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Ballet West Scotland - Swan Lake


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This company is amazing!

Sara Maria as Odette/Odile was breathtaking. Not many principle dancers bring tears to my eyes but Sara Maria did. The contrast between vulnerable Odette and then the evil seductress of Odile was spot on.

Jonathon's prince was captivating and well performed in every way.

Last but not least the students were stunning!!! its hard to believe they are still in training.

Such a professional company.

Rumour is they may come south. Will watch again if they do!!!!

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I am so glad you like Ballet West.  I am also a fan.   I saw their Nutcracker at Pitlovhry this time last year and was very impressed. They were certainly worth the trek from Yorkshire.

 

I shall be in the audience when they return to Pitlochry next Saturday evening.

 

They are located in the most idyllic spot bit far from Loch Etive, I explored the countryside near Taynuilt while waiting for a ferry to Craignure last summer. That possibly explains why the school has had so many successes including a Genee medallist this year.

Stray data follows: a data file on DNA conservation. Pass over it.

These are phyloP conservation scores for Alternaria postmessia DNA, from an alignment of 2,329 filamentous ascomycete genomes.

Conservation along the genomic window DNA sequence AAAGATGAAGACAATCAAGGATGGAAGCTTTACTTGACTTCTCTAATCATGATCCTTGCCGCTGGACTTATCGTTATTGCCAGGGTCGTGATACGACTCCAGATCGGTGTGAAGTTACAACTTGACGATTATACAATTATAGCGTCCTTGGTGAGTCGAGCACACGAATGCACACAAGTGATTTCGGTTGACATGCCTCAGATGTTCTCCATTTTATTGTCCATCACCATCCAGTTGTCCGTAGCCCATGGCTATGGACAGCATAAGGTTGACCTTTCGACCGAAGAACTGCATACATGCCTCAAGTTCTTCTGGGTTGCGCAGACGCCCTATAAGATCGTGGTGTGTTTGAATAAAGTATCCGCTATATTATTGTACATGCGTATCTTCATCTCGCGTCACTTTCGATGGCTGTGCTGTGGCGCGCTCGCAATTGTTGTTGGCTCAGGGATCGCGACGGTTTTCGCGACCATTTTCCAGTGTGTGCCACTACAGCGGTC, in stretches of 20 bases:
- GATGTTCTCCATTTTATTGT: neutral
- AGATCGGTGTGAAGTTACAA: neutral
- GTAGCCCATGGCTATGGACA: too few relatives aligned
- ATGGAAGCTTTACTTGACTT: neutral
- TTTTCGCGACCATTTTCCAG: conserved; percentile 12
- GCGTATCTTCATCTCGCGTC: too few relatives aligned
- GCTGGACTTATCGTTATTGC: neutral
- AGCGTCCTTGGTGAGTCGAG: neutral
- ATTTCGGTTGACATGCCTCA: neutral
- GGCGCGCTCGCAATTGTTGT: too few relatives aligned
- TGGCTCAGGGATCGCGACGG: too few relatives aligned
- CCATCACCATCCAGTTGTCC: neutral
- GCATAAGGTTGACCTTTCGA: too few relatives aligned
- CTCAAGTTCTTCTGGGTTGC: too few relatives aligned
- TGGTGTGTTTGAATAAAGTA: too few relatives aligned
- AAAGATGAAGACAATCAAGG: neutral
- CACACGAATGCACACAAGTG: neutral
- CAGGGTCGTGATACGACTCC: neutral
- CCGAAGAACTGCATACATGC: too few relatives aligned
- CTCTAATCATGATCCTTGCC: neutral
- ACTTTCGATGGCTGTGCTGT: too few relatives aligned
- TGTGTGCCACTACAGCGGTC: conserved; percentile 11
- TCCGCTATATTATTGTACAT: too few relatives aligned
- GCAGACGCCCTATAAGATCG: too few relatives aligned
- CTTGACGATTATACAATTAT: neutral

I urged them to come to England last year because I think we would take the company to our hearts.

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Your so lucky to see then at Pitlochry.

 

.....................

 

It is worth returning to Pitlochry for the theatre festival between Spring and Autumn. I spend at least a week of my holidays there every year. It is one of my favourite theatres now that the poor, dear Byre is dark. The others are the Open Air in Regents Park and the Stephen Joseph in Scarborough.

 

I am negotiating with my clerk time off to take one of Tours en L'air's overseas ballet trips every year.

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Your so lucky to see then at Pitlochry.

 

Nearly got a train from Kings X direct to see them but have to work:(

 

Enjoy Terpsichore!

 

Imagine studying ballet in such a beautiful place!! I'd definitely have to put it on my list of places to study in.......if only could turn the clock back now!! :)

 

I have just returned from a very long and tiring drive to Pitlochry where I spent a pleasant weekend. One of the delights was a trip to the Festival Theatre where I saw Ballet West perform Swan Lake.  Here are extracts from my review: